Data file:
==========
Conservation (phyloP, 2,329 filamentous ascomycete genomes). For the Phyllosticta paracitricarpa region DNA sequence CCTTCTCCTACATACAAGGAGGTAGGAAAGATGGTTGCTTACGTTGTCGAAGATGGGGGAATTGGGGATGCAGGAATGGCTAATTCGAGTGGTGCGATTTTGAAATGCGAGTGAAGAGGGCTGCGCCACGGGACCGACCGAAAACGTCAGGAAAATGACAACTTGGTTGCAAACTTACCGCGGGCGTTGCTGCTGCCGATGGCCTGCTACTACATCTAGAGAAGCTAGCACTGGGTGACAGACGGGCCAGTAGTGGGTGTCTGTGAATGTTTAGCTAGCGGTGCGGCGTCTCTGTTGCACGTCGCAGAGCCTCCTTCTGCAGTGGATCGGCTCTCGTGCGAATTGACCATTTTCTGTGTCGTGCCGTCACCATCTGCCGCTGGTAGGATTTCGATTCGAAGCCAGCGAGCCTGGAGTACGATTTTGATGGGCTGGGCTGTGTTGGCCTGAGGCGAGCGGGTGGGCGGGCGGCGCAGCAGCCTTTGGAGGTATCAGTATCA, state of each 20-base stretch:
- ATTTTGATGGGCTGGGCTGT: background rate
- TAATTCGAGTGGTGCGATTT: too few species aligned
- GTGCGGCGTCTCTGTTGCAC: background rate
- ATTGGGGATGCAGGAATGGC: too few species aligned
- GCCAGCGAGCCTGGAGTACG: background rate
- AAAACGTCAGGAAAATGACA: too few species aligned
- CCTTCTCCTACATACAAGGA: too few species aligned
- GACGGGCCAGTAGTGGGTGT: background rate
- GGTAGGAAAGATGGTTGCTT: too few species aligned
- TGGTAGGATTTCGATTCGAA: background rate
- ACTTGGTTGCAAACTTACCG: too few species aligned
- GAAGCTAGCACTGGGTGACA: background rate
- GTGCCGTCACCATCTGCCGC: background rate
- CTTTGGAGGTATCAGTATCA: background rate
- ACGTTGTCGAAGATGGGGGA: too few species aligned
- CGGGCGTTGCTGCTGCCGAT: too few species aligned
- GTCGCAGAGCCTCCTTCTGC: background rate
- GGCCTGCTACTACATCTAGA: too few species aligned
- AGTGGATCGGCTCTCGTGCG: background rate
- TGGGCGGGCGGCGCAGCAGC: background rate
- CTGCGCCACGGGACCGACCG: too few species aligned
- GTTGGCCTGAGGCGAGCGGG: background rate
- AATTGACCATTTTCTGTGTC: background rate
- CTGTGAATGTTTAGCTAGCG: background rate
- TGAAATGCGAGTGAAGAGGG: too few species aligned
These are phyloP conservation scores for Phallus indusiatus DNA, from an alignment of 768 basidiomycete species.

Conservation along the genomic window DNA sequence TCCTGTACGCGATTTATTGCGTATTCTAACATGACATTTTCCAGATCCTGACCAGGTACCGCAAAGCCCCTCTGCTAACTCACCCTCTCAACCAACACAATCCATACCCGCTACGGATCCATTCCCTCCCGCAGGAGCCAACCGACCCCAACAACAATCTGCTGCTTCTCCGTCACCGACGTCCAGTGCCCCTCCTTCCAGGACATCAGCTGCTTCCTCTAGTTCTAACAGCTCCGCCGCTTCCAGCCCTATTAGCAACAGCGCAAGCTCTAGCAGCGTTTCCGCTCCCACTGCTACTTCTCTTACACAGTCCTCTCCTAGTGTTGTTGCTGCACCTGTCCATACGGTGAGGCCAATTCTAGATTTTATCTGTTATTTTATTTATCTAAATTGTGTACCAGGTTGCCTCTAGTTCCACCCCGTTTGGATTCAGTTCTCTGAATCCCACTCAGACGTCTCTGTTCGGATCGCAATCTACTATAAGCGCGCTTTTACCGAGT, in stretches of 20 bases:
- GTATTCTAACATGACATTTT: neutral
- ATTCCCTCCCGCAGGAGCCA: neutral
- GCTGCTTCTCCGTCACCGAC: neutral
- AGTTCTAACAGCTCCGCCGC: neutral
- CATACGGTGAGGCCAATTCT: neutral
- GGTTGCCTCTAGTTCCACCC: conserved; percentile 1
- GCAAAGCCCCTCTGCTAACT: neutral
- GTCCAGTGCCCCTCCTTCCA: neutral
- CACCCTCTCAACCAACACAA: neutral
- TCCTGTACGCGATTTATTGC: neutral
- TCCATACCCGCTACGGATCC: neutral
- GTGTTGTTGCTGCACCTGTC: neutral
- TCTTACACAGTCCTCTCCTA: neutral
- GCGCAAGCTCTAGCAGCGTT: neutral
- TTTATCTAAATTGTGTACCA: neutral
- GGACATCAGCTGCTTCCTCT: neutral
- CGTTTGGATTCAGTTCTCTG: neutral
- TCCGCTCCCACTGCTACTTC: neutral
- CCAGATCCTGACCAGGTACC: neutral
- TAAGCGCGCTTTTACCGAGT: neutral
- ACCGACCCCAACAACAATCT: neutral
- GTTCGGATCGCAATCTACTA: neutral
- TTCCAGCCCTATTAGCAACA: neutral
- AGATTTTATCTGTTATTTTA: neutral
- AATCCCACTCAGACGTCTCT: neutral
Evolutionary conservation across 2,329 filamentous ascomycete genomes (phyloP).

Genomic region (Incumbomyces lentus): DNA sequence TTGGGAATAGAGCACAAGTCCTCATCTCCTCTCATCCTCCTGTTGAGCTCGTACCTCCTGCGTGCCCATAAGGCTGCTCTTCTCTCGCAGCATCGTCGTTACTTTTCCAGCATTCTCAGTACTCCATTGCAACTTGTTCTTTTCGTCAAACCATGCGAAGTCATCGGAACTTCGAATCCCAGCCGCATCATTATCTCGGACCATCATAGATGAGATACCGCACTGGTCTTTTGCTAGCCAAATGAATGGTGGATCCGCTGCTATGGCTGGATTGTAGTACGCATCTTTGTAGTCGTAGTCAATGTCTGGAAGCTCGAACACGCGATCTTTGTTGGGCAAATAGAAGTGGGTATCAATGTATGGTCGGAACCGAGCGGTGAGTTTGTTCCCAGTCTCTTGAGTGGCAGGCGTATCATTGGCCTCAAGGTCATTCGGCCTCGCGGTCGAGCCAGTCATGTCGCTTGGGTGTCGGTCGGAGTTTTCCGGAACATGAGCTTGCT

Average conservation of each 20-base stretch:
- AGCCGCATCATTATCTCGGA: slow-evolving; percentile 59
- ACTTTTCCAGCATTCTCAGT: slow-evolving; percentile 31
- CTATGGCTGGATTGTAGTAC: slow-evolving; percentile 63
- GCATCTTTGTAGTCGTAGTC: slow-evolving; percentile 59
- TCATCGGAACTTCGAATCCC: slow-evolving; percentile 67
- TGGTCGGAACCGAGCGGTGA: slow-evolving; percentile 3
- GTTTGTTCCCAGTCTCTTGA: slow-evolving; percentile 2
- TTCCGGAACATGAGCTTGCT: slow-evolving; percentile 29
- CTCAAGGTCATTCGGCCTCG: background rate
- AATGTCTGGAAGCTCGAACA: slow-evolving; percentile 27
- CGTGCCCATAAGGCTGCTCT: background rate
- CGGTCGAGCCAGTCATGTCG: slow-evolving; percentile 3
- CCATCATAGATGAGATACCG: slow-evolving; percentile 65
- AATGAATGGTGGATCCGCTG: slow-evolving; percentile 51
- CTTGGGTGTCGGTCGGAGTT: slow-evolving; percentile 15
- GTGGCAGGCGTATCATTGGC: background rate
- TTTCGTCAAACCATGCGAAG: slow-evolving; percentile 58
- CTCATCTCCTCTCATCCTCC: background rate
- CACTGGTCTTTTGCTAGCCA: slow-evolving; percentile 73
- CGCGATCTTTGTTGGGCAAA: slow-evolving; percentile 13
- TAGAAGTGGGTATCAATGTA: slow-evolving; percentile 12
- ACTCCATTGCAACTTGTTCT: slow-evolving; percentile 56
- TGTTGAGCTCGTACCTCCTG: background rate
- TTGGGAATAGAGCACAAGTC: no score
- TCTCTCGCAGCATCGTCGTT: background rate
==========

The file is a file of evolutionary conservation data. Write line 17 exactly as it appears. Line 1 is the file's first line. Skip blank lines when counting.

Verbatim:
- CGGGCGTTGCTGCTGCCGAT: too few species aligned